Contractor sector assesses Osborne's damage
“HMRC confirmed the IR35 Forum will be consulted on how to best implement the reform…which [will catch] not just agencies but also consultants and outsourcers,” said the advisory Bauer & Cottrell.
The Treasury was also speaking yesterday -- specifically to those parties who responded to the IR35 discussion document which Mr Osborne’s move against PSCs is being presented as a response to.
Officials told one contributor: “Thank you for your engagement with the discussion document we published last Summer on how to improve the effectiveness of the current [IR35] rules.
“As you may have seen, the government announced at the Budget [on March 16th 2016] that it will reform the intermediaries legislation for public sector engagements.”
The officials then summed up the clampdown: “Liability to pay the correct employment taxes will move from the worker’s own company to the public sector body or agency or third party paying that company.”
Both interventions (HMT’s and HMRC’s) seek to clarify -- the IR35 discussion document has now been responded to, and ‘third parties’ will include consultancies and outsourcers
But the industry is still unclear. Responses last night ranged from ‘it’s the end of public sector PSC contracting;’ ‘it’s a prelude to hit all PSCs;’ ‘it will hurt the NHS,’ ‘it means no change’ and ‘it’s a reprieve.’
The latter is the belief of ICS’s John Lyon, who said: “The tens of thousands of contractors who work with government departments through PSCs today received a reprieve until 2017.”
Sam Hurley at staffing body APSCo agrees: “The only light is that the proposal is not due to take effect until 2017 and HMRC has announced that it will enter into a consultation process”.
She believes that during that process, HMRC will learn that “few, if any, recruitment firms” will be willing to take on the type of liability that the Budget proposes (at chapter 2.40).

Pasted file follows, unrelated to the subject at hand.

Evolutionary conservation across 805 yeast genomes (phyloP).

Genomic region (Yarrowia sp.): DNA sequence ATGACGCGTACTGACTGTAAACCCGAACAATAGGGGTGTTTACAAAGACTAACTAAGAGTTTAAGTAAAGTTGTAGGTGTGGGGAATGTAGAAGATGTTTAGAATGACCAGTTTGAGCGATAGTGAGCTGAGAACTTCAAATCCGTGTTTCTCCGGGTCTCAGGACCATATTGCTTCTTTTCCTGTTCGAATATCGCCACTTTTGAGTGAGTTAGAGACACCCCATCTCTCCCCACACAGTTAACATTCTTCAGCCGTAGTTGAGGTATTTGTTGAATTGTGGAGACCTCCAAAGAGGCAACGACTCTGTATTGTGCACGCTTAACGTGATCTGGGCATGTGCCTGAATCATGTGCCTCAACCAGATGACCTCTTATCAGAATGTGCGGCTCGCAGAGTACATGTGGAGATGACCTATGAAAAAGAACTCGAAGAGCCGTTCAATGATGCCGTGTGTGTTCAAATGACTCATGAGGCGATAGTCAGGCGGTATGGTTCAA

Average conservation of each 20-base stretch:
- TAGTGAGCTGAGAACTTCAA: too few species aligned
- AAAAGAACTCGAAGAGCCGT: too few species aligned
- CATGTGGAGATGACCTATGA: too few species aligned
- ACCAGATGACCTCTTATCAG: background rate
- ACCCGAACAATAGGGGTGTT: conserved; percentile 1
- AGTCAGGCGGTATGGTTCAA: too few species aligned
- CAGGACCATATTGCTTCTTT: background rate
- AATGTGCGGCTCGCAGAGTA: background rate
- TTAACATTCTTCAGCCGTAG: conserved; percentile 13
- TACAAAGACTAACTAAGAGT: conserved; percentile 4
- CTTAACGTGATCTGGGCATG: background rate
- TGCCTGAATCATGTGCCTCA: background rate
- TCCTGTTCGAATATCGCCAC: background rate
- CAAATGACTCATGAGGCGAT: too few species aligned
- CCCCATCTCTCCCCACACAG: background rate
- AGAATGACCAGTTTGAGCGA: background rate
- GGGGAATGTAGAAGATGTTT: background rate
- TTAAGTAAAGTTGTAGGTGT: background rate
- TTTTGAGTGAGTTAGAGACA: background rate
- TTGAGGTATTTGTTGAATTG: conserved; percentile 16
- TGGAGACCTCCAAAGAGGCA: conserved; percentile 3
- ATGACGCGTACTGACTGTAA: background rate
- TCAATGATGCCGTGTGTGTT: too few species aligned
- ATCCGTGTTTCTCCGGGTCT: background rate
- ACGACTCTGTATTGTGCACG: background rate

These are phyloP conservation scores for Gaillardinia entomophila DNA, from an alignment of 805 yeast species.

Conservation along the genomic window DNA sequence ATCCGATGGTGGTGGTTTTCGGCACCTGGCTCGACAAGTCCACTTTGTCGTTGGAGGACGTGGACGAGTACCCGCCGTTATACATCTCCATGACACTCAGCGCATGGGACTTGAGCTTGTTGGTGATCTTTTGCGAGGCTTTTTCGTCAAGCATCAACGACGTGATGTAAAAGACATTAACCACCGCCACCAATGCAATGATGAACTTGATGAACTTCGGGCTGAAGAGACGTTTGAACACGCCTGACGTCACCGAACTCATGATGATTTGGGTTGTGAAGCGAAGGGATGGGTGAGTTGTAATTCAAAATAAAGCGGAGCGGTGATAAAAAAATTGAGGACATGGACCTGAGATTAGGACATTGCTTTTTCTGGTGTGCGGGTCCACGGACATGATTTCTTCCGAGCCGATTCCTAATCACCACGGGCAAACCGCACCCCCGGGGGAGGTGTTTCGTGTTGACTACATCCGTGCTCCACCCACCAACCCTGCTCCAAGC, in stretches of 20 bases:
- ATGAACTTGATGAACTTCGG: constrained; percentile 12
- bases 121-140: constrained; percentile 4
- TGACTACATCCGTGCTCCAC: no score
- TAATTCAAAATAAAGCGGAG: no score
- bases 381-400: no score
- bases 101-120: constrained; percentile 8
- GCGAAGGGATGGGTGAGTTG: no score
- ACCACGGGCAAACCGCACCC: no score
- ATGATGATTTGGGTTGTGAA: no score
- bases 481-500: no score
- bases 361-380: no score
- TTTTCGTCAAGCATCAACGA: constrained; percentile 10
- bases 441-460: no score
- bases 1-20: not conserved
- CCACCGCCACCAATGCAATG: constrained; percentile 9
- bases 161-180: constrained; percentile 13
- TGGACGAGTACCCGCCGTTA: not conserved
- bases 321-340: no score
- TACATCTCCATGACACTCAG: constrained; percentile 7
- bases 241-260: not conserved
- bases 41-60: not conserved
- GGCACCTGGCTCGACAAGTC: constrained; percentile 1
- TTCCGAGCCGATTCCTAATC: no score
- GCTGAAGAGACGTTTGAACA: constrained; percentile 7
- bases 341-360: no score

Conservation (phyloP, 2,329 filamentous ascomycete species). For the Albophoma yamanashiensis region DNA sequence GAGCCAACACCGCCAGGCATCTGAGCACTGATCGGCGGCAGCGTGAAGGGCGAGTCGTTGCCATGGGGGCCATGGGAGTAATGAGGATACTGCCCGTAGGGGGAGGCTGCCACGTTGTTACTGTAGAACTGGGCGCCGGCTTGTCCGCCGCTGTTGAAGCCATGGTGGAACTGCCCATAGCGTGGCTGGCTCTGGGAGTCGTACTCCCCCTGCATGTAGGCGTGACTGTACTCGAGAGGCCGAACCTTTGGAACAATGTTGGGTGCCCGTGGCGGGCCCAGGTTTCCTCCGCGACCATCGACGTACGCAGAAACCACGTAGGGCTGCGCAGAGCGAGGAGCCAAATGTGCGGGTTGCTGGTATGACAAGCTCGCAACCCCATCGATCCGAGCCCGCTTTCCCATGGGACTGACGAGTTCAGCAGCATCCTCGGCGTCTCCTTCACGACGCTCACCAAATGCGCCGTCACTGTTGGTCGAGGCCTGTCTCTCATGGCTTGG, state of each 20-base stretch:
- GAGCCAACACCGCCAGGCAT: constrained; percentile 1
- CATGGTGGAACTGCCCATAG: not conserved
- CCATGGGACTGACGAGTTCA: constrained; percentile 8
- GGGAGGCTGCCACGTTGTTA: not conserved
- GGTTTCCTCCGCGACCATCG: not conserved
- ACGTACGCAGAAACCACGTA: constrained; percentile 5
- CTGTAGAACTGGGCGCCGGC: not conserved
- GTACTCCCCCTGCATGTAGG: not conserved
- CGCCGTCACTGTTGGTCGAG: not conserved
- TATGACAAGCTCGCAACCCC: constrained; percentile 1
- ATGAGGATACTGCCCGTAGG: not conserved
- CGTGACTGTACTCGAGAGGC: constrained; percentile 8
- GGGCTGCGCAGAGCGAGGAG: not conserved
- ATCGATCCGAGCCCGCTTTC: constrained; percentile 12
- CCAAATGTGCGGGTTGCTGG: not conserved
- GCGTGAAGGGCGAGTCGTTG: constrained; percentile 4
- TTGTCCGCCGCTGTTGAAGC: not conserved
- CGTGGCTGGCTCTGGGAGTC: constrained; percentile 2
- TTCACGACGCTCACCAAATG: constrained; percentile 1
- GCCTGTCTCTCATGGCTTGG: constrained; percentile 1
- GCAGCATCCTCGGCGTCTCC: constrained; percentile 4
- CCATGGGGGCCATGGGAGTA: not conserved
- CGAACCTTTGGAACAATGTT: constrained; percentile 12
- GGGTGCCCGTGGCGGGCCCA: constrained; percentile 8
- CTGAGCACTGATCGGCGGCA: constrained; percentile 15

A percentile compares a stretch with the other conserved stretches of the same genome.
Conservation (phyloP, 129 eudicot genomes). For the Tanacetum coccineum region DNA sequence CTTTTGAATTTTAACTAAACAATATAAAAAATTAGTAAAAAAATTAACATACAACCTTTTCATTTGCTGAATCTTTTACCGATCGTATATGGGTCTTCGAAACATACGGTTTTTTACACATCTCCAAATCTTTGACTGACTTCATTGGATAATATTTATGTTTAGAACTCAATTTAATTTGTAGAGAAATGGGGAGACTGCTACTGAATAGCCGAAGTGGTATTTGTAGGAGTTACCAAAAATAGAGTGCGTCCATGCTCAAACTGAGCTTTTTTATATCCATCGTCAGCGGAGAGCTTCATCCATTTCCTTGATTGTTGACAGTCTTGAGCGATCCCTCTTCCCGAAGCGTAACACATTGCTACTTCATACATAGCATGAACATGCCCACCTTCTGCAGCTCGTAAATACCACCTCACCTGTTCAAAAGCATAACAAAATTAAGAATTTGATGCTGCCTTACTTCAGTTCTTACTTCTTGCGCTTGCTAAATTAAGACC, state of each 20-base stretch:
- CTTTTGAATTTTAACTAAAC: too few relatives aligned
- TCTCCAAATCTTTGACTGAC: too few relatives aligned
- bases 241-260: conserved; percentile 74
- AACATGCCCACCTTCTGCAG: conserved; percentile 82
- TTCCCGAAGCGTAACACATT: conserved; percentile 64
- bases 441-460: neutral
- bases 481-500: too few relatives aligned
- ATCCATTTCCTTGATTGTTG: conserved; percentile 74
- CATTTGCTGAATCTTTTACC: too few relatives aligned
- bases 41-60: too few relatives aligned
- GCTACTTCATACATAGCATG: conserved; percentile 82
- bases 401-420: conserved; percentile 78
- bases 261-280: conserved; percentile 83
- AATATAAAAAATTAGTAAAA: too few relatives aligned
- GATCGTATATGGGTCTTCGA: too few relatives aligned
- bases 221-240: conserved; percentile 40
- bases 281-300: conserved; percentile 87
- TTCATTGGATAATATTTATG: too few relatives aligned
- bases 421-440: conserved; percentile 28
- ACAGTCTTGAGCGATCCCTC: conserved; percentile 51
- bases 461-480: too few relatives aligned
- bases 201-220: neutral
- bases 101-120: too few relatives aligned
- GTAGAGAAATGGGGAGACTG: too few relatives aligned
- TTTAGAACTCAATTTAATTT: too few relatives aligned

In particular, where recruiters provide PSCs to state bodies, they will have to assess PSCs’ IR35 status for tax purposes and consequently, are liable for any due tax payments.
“This is clearly unjust, because determining someone’s tax liability is highly complex,” said APSCo, the Association of Professional Staffing Companies.
“Recruiters simply do not have sight of the reality of the working relationship. It is, therefore, entirely unreasonable to expect them to make this decision, and be financially liable for it.”
Similar to IPSE -- the UK’s contracting trade group, APSCo says it will be fighting the proposal. And also like IPSE, the association says public services will suffer if it goes ahead.
Hurley warned: “[It] will stop the vast majority of PSCs from providing services to the public sector, significantly impacting its ability to access the specialist skills it so badly needs.”
Chris Bryce, IPSE’s chief executive echoed: “[This new IR35 duty on public engagers] will endanger the delivery of vital public services and important projects like HS2.”
The reasoning why the likes of the NHS could suffer from making public bodies, or those paying the bodies’ PSCs, liable and accountable for PSCs’ IR35 positions, is plain to an accountancy firm.
“[There is] a question of whether the era of working via a limited company for the public sector will soon end, as we cannot see working for the public sector remaining attractive.
“However, we also cannot see the [proposed] system lasting because were contractors to stop working within the public sector, the result would be a huge talent gap,” said DNS Associates.
The only way the proposal may work, in practice, is with full consultation, a HMRC in ‘listening mode’ and then a “phased in” start before 2017, recommended DNS’s founder Sumit Agarwal.
“The current HMRC ESI tool is biased towards HMRC’s interpretation of case law,” Cottrell explains. “The example of a contractor where the rules would not apply (Tanya, page 7) illustrates an extreme situation.
“She has tendered for the work and has numerous clients… [it’s an] engagement that doesn’t fit with a typical public sector contractor; it shows a lack of application of correct case law principles for IR35 cases.”
Hurley, who like Cottrell was called by the PSC Committee as an expert witness on IR35, is dumbfounded. “I find it hard to believe they’ve properly assessed the effects,” she said.
Some advisers to PSC contractors and their clients appear more relaxed.
“The 2016 Budget did not contain anything that is likely to change the life of the contractor much for now,” says Tim Stovold, head of tax at Kingston Smith.
Although he acknowledges that PSCs facing the public sector are a possible exception to his ‘no change’ verdict, he hinted at ‘business as usual’ for their private sector counterparts.
“There is no suggestion yet that this approach [of shifting IR35 liability from worker to engager] is going to be extended to the private sector,” Stovold said.
Nevertheless, the accountant cautioned that “it is possible that in the future, contractors may find that their clients want to withhold PAYE and NICs from payments.”
IPSE’s Mr Bryce is alert to any scope creep by the taxman. “We have been told by HMRC that these new rules will not apply to the private sector. The government must keep its word on this and we would firmly oppose any future change to this position,” he said.